Well the frequently maligned but most influential housing metric was published yesterday, the S&P/Case Shiller Home Price Indices  and the 20 City index rose 4.3% year-over-year. The only two “regions” to see declines were Chicago and New York.
Baseball Correlation? Chicago and New York are the only 2 cities who also have 2 Major League Baseball teams. No, Los Angeles doesn’t have two MLB teams…the Los Angeles Angels of Anaheim are clearly trying to have it both ways.
But I digress…
With all the talk about “recovery” (aka happy housing news) these days it just dawned on me that since 2000, the Case Shiller HPI only began to show significant seasonality since mid-2009. No one has really talked about this and I’m not sure what it means, but it just jumped out at me today.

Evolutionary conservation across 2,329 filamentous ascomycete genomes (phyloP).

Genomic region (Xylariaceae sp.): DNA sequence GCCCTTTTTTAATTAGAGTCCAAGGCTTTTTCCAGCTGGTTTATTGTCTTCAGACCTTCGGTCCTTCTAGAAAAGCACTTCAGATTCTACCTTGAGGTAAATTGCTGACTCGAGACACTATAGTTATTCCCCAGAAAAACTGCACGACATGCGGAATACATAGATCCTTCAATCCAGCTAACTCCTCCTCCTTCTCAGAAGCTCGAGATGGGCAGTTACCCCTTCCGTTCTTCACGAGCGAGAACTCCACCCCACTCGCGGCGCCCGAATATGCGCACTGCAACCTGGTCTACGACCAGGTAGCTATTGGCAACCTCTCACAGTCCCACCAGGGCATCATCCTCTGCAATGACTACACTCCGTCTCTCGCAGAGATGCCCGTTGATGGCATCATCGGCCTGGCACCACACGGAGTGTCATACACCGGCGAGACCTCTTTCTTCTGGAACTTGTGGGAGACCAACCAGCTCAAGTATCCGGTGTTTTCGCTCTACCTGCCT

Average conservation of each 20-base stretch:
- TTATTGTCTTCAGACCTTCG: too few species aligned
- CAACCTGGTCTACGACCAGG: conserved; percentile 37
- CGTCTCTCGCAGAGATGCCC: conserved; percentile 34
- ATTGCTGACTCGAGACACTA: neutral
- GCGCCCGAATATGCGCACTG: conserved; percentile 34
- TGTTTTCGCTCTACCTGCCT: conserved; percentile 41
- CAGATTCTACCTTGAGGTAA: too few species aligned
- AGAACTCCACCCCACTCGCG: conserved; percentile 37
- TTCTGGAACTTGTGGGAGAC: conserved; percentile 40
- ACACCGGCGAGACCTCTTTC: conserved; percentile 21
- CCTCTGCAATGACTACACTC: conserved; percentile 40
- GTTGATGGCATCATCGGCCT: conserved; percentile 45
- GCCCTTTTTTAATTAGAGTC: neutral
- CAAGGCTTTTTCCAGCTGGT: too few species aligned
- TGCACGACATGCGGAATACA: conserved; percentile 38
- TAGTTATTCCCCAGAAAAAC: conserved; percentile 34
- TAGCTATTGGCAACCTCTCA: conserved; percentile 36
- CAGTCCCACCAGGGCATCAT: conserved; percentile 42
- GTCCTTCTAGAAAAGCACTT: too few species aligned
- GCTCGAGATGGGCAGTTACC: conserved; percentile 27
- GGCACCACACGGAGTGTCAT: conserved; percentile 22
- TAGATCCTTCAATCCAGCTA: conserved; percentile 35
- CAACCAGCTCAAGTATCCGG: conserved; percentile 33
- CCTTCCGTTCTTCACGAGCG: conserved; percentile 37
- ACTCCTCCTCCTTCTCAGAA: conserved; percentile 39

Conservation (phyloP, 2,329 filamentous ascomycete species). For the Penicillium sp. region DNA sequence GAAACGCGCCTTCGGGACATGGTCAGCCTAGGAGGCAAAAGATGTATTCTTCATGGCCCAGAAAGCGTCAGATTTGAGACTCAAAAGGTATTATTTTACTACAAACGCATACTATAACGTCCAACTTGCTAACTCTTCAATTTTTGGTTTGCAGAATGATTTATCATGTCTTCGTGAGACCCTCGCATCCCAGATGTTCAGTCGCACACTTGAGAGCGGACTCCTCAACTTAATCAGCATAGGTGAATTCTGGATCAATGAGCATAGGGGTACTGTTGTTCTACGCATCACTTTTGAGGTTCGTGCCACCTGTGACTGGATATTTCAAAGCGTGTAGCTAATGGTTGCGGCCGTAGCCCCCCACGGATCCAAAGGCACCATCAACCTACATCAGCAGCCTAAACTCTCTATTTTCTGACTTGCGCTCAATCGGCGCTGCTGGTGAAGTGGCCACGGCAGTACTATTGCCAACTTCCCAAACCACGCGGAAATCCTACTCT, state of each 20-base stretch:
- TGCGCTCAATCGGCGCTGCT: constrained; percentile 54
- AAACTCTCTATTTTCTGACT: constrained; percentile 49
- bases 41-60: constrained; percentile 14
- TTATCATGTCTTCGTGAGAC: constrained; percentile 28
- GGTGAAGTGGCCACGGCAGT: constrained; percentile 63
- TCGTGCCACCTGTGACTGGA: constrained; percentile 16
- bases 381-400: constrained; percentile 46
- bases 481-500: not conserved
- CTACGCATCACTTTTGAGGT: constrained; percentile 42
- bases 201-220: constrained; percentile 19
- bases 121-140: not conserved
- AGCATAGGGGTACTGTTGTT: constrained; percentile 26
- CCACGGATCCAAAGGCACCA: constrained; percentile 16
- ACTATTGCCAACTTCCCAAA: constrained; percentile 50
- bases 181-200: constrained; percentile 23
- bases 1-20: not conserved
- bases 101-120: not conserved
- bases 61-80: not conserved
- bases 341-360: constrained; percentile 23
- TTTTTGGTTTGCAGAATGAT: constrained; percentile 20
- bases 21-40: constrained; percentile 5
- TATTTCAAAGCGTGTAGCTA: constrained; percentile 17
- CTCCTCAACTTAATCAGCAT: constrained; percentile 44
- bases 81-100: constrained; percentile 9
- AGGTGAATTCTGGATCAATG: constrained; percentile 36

Pre-peak housing prices fueled by falling lending standards and the seasons were largely crushed by the locomotive known as the housing boom. Therefore the seasonally adjusted and non-seasonally adjusted price trends were virtually the same during the market’s ascent. I distinctly remember real estate agents commenting during this period that the seasons were going away and housing market patterns were changing permanently.
Post-peak housing prices After the plunge subsided in mid-2009, the market began to ebb and flow with peaks in the spring/summer and troughs in the fall/winter.
Note to self
The next time CSI prices begins to smooth into nothingness, perhaps it’s a housing boom, baby.